Despite a Surge in Popularity, Online Channel Remains Flawed
May 6, 2008

While nearly 90 percent of the 1,092 respondents surveyed in the latest Ouch Point survey from Opinion Research Corp., an infoUSA company, said they shop online, the marketing channel is still far from perfect. Twenty-four percent of the respondents cited purchased items having no resemblance to their images on the Internet as their biggest online shopping frustration. Here are some more noteworthy findings of the survey. * The inability to speak with a customer service representative at an online store was the second most cited frustration with online shopping (23 percent), followed by learning that items are back-ordered or out of stock after they’re

Whatever Happened to Precise DM Measurement
May 1, 2008

In ancient times — say 10 years ago — catalogers prided themselves on having a precisely measurable medium. They were the scientists of the marketing world. Most catalogers took the majority of their orders by phone and spent a great deal of effort capturing source codes and order IDs from every call. As computer technology and database expertise became cheaper and more widely available, we were not only able to measure precisely which customers responded to our mailings, but also what they bought and from which editions of our catalogs. We measured the performance of every square inch of every edition and smugly thought

How’s Your Long Tail?
April 22, 2008

I suspect many of you are now familiar with The Long Tail strategy first coined by Chris Anderson in 2004. Essentially, the notion suggests “selling less of more.” I view it as the 80/20 rule in reverse, and it’s often the topic of heated discussion between direct marketers and their accountants.
The strategy focuses on the inherent competitive advantage of a B-to-B (or B-to-C, for that matter) catalog company stocking as many items as it can in order to compete with retail stores or “net gnats,” who pick off your best-selling items and sell them online at a discount. A retail store’s space is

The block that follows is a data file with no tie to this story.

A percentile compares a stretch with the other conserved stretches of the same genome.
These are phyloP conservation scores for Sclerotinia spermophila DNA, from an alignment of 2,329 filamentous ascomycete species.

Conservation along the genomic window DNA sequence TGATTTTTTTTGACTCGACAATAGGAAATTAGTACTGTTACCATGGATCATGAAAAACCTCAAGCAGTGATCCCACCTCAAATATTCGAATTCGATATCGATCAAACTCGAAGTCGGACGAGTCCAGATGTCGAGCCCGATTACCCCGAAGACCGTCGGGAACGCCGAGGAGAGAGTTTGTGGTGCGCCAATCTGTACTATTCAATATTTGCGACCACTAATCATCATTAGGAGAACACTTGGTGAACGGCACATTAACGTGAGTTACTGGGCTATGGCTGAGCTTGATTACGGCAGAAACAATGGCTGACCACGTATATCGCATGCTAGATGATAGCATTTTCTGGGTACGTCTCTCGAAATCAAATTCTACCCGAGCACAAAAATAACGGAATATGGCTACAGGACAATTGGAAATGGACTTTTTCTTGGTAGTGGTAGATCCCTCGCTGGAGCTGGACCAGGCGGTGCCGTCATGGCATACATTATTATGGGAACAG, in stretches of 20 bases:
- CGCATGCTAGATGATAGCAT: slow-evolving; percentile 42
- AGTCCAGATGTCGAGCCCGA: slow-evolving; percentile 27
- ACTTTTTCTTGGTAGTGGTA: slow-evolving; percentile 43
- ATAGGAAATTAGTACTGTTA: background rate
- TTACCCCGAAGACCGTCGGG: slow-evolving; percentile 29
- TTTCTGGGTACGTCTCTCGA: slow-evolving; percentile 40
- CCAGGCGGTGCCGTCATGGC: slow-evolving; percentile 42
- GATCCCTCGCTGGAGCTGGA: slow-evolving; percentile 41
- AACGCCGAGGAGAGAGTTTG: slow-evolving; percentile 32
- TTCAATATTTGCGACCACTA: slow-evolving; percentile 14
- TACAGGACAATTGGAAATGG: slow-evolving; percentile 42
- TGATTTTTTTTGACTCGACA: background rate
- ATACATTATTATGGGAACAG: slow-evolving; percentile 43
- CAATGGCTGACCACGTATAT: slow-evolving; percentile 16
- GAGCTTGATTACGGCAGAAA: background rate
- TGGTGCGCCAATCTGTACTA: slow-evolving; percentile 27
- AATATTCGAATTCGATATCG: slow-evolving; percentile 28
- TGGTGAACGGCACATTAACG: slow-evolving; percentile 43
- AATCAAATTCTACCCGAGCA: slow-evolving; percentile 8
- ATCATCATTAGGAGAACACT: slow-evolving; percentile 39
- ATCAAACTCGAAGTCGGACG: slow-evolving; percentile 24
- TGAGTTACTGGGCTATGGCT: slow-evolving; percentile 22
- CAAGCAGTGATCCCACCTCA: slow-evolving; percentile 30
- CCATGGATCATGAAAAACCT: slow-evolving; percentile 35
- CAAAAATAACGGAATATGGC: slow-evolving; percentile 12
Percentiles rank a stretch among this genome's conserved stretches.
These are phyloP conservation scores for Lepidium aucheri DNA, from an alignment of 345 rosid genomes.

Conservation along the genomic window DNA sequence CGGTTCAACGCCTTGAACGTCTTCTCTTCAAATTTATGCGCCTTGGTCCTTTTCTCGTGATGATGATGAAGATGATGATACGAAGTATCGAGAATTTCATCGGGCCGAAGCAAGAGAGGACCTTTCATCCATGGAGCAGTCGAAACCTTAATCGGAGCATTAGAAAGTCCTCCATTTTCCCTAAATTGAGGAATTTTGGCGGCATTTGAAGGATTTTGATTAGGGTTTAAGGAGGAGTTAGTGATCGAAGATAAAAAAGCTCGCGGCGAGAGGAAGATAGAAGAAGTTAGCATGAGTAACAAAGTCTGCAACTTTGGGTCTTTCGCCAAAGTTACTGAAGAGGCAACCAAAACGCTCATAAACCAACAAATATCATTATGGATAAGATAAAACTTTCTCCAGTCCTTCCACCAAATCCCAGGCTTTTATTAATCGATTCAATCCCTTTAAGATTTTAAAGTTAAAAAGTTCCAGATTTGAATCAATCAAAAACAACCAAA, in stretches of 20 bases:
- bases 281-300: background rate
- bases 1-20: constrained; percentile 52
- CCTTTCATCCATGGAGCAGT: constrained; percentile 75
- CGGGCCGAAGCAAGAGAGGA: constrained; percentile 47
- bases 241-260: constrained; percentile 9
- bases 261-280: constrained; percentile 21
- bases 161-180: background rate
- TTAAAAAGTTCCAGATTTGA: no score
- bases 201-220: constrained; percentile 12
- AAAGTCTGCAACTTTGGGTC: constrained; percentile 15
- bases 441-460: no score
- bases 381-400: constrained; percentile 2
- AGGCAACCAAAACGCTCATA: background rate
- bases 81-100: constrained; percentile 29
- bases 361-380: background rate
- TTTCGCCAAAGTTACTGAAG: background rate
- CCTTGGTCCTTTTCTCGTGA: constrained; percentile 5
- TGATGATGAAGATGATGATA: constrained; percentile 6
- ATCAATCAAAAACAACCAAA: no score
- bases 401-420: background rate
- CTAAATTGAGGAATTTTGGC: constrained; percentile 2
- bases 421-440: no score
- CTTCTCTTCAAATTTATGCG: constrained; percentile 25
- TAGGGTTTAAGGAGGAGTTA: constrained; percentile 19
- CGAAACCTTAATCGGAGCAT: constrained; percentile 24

Worried About a Recession?
March 25, 2008

We’re reading a lot these days about the poor state of the economy and the likelihood of a recession. I think most of us believe that if we’re not already in recession, we’re darn close! So, what steps can you take to try to recession-proof your B-to-B direct marketing operation?
First, let me say that business cycles, particularly down cycles, are not all bad. During the good times, our businesses can get a little “bloated.” In the bad times, we need to cleanse.
Here are some tips to help your company survive these difficult times.
1. Gather your management team together. Brainstorm on how

Do You Make it Easy to Order on the Web? (My Bet is No.)
December 18, 2007

A true story: This past Sunday I decided to order a Christmas gift for our friends Doris and David and another for my cousin Suzy — ideally the same gift for both, something foodie and festive. I went to the following Web sites: Swiss Colony, The Wisconsin Cheeseman, Hickory Farms, Red Cooper, Fortnum & Mason,, See’s Candies, Ghirardelli Chocolate Co., Jelly Belly, Mrs. Field’s Gifts, Figi’s, Dean & DeLuca, Cross Creek Groves, Godiva Chocolatier, and Harry & David. All were happy to take my order for two of the same item. I could not for the life of me figure out how to

Variety a Driving Factor in Shoppers’ Favorite Online Merchants
October 9, 2007